I am always about learning new things in Nebraska’s outdoor scene. I believe it makes you a better, more knowledgeable, well-rounded outdoor enthusiast.
I know, I know. What kind of crazed hunter goes after wild turkeys in the frigid, snow-covered landscape of a Nebraska January, huh? After all, the birds are in their larger winter flocks and can be pretty tough to get near.
After all, a big, cold-weather flock of wild turkeys holds a lot of wary, vigilant eyes and acute hearing capabilities. Some of these birds have either been spooked by humans or experienced some fall hunting pressure. Whatever the case may be, wild turkey flocks present fun challenges for a January hunt!
There are many positives for hunting North America’s largest upland game bird this time of year.
A turkey hunter may be able to get access to private lands that have not been available in the fall because of other hunters pursuing game. Public hunting lands are also not seeing much traffic. There is virtually nobody else hunting wild turkeys in January. That quite possibly could be because of the sometimes brutal cold and snowy weather, or it simply might be because hunters have yet to discover this opportunity. The birds are also much easier to spot and hear from a distance due to snow cover blanketing the ground and lack of foliage.
What’s also interesting is that the turkeys tend to lower their guard to avoid danger in January, and become very predictable.
Wild turkeys in winter typically roost in the same woodlands, follow the same travel paths and use the same food sources around the same time each day. Variable weather conditions normally have little impact on their routine. Finding roost sites, fresh tracks or droppings offer great clues to these locations.
January turkey hunters will discover that the birds generally segregate by sex, and they will be bunched together when they’re at a common food source. Wild turkeys gather in wintering flocks that range from a couple hundred birds or more to less than a dozen.
Watching these winter flocks up close is remarkable and really gets the heart pounding!
Believe it or not, wild turkeys in January are highly vocal. I have heard a fair amount of tree yelps, fly-down cackles, clucks, yelps and feeding purrs. I have noticed once on the ground, however, few calls are made.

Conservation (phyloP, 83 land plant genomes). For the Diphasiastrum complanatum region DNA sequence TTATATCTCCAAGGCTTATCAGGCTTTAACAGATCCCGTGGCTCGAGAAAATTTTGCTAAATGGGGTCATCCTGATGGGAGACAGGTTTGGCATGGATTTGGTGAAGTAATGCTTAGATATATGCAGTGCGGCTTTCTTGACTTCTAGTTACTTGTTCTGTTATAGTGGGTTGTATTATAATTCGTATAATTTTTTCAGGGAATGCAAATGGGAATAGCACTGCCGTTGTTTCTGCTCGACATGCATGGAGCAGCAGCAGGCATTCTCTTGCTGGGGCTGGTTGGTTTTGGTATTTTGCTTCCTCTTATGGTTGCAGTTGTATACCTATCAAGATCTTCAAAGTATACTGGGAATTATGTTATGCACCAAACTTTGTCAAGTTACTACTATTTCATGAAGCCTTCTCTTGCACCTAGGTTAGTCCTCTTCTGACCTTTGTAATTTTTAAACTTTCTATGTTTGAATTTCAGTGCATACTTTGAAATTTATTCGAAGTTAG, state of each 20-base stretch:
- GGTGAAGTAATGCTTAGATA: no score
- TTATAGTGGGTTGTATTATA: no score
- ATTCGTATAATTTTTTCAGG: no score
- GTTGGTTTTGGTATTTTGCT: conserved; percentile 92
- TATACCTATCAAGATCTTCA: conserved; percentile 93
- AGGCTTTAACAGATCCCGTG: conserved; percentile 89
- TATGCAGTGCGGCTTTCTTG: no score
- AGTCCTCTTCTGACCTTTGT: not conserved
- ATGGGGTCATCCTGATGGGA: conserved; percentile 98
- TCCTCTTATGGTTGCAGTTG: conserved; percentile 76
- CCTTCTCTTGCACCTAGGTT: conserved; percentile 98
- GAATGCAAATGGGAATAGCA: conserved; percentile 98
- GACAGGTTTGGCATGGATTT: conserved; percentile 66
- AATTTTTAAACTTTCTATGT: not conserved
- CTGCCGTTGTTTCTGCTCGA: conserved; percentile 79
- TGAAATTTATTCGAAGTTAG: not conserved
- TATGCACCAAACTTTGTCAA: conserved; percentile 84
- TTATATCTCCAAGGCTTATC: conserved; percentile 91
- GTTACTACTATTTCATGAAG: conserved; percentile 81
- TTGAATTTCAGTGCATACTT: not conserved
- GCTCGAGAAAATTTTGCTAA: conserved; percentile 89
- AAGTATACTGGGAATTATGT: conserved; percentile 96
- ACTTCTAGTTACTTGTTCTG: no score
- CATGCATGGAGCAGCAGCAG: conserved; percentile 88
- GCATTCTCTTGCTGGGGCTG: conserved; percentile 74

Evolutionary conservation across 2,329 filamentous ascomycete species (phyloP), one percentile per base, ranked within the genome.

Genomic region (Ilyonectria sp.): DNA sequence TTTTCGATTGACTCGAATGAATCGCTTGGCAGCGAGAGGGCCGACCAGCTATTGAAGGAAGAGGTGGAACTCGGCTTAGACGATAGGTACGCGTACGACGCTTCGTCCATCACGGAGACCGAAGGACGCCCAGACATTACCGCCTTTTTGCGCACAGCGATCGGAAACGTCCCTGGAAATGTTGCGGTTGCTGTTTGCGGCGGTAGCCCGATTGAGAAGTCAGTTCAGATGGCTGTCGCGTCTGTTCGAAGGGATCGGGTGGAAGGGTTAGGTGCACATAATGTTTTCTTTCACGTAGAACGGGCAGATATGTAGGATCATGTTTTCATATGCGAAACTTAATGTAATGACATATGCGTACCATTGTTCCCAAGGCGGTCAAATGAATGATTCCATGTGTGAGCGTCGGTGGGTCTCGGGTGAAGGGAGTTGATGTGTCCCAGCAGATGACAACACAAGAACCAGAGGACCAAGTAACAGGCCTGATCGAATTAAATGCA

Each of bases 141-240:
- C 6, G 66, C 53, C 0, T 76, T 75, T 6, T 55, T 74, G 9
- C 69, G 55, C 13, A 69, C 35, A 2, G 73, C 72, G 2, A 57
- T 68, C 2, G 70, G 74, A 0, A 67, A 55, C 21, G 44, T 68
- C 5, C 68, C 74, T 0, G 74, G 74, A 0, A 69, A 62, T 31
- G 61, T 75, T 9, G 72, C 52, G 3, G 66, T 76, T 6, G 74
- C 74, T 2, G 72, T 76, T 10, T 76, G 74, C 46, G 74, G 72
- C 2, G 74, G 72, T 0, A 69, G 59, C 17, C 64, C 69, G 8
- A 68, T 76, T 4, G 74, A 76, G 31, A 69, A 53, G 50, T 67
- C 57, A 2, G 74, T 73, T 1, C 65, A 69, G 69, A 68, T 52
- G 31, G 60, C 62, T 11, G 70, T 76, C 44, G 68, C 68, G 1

I think a good rule of thumb is to call infrequently or at times not at all during this final month of turkey hunting. During the daytime on my hunts I did have success using periodic soft yelps and feeding purrs with my slate call that brought inquisitive hens close to me.
The exception to calling sparingly in winter, wildlife biologists say, appears to be a massive group of gobblers. They can be extremely vocal when they are flocked up and battling for dominance. Hunters experiencing these flocks are encouraged to be aggressive with calls (gobbler yelps, gobbles, etc.).
Regarding decoys, even though I didn’t use any on this January hunt, I had one packed. The roll-up artificial turkey decoy I have doesn’t weigh much and was easily put in my backpack. It resembles a real hen. I was prepared to set it out to represent a lost turkey looking for a flock, if need be.
When it comes to wild turkey hunting in the Cornhusker State, there is no need to wait until spring! Go now during “the month of the wolf.” As a matter of fact, most hunters already own the gear they need to take to the woods and use. There is an abundance of birds in the countryside and still time on the calendar to buy a (fall) turkey permit (good for two birds of any sex) and habitat stamp for a unique late season hunt. Don’t forget that youth turkey permits are reduced in price and a bargain!
In Nebraska, time spent on a January turkey hunt is indeed time well spent!